We next find him in the publishing" houses of J. B. Ford &
Co. and Sheldon & Co. In the fall of 1876 he took charge of
the English educational and subscription department of the
German publishing house of E. Steiger & Co., remaining there
until December, 1879, when he joined the editorial stafif of the
Publishers' Weekly, the organ of the book publishers' trade.
From 1883 to 1885 he was connected with the stafif of the Brook-
lyn Daily Times as reviser, literary editor, and dramatic critic,
and in the latter year was invited to become one of the associate
editors of the St. Nicholas.

Mr. Brooks removed to Boston in 1887, to join the newly-
formed publishing corporation of D. Lothrop company as editor
to the corporation. He remained there till the death of Mr.
Lothrop, and the business troubles of the house in 1893. Upon
the reorganization of the concern, in January, 1895, he returned

to the post of literary adviser^ which he held up to the time of
his death. He removed to Somerville in 1887, and had ever
since lived here.

That Mr. Brooks' books should be mainly historical and
patriotic naturally follows from the nature of his ancestry and
the quality of the Yankee blood which flowed through his veins.
Of the seventy minutemen in line at the battle of Lexington,
eleven were relatives on his mother's side. Three of the names
on the monument erected to the memory of the fallen heroes were
those of blood relations ; the first is that of Ensign Robert Mun-
roe, his great-great-uncle. His great-grandfather also partici-
pated in the battle. His paternal grandfather was a jolly priva-
teer in the war of 1812, and it is not to be wondered at that Mr.
Brooks had his share of fighting blood. That he should spend
his last years on such historic ground as Prospect hill is singu-
larly appropriate.

Always during his business and editorial life he was a busy
wTiter. His object seemed to have been to instruct and interest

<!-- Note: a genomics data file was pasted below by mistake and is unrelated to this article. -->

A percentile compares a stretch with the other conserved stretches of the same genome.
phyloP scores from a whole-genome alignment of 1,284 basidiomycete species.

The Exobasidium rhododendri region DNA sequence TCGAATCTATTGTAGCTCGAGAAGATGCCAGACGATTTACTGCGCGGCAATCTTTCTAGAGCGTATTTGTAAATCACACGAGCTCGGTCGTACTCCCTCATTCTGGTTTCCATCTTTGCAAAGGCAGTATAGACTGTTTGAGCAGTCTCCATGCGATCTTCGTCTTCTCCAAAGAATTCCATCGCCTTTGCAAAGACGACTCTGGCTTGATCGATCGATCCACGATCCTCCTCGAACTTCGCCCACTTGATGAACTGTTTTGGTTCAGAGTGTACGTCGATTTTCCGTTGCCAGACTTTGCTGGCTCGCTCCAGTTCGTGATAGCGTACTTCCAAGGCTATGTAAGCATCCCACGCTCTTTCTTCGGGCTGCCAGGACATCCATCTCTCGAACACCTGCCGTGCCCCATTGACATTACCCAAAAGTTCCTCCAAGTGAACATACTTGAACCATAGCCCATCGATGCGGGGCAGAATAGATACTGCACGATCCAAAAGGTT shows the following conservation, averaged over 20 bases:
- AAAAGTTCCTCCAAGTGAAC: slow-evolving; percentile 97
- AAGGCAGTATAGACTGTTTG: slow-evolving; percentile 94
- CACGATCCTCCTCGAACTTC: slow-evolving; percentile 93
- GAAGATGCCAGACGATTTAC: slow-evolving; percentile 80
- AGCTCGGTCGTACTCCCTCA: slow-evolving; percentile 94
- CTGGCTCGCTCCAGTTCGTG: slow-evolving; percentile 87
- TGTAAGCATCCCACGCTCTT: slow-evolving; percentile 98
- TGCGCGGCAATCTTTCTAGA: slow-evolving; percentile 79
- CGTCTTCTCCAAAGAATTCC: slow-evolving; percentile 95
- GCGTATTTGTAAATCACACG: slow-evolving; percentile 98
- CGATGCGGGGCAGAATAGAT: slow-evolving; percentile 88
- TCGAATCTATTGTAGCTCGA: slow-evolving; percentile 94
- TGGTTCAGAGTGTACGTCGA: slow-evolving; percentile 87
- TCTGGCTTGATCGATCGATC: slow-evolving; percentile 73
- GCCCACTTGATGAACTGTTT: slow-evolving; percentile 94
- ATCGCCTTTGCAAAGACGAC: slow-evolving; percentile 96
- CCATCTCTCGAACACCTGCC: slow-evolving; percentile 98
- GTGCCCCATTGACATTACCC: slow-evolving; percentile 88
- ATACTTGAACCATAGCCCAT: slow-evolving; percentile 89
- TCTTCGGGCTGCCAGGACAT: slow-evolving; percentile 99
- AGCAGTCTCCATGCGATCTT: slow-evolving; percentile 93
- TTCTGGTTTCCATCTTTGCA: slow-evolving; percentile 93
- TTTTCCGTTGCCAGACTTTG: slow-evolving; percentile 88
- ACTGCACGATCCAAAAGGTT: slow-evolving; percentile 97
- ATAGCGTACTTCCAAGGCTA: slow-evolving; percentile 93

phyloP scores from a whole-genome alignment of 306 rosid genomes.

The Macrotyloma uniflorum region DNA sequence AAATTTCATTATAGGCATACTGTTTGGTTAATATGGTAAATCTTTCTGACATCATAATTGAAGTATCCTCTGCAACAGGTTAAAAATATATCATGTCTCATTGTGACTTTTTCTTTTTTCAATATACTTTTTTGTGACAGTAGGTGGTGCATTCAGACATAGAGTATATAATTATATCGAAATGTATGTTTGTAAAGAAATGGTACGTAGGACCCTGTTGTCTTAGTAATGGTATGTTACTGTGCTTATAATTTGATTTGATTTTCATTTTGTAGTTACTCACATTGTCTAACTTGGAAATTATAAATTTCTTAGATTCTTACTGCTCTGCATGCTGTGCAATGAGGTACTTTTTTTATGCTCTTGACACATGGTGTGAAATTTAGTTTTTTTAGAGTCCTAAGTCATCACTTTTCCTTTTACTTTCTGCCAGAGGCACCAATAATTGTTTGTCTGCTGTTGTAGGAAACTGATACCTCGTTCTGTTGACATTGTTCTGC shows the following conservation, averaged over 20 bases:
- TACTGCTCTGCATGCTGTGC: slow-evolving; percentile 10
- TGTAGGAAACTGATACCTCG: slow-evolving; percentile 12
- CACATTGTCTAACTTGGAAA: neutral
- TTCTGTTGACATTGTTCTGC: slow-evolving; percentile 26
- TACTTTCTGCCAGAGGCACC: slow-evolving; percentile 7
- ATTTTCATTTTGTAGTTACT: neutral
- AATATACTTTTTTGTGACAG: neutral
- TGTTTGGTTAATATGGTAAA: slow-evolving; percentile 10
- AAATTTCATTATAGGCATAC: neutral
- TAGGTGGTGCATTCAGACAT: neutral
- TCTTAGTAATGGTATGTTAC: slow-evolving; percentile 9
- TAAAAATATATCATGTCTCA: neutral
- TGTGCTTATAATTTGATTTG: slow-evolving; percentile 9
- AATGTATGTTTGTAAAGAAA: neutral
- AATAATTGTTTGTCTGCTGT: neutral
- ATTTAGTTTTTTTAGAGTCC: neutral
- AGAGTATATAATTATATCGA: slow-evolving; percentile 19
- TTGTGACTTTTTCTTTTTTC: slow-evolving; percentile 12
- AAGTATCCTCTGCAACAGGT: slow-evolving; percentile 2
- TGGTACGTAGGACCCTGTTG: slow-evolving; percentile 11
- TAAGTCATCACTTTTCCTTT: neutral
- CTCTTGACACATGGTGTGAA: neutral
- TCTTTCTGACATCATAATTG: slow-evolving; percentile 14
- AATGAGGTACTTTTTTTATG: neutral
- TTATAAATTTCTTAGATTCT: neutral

the young people. His first marked success was the series of
"Historic Boys" and "Historic Girls," which originally appeared
in the St. Nicholas Magazine in 1885 and 1886. His first book
was written as a labor of love, and presented the life of his father,
who died in 1876. The volume was published in 1881.

The titles of other volumes which he has placed before the
public, and which have been read so widely, are as follows : 'Tn
Leisler's Times," "In No Man's Land," "Storied Holidays,"
"The American Indian," "The Story of the American Sailor,"
"The American Soldier," "Chivalric Days," "The True Story of
the United States of America," "The True Story of Christopher
Columbus," ''A Boy of the First Empire," "The Century Book
for Young Americans," "The Children's Lives of Great Men,"
"The True Story of George Washington," "The True Story of
Abraham Lincoln," "The True Story of U. S. Grant," "The True
Story of Benjamin Franklin," "The True Story of Lafayette,"
"The Story of New York," "In Blue and White," 'The Bov


Life of Napoleon," "Great Cities of the World," "Out of Doors
with Tennyson," and "Longfellow Remembrance Book."

Some of his latest books were "Under the Allied Flags: A
Boy's Adventures in China During the Boxer Revolt"; "With
Lawton and Roberts"; "In Defense of the Flag: A Boy's Ad-
ventures in Spain and Cuba in the War of 1898" ; "The Story of
the Nineteenth Century" ; and "The Story of Our War with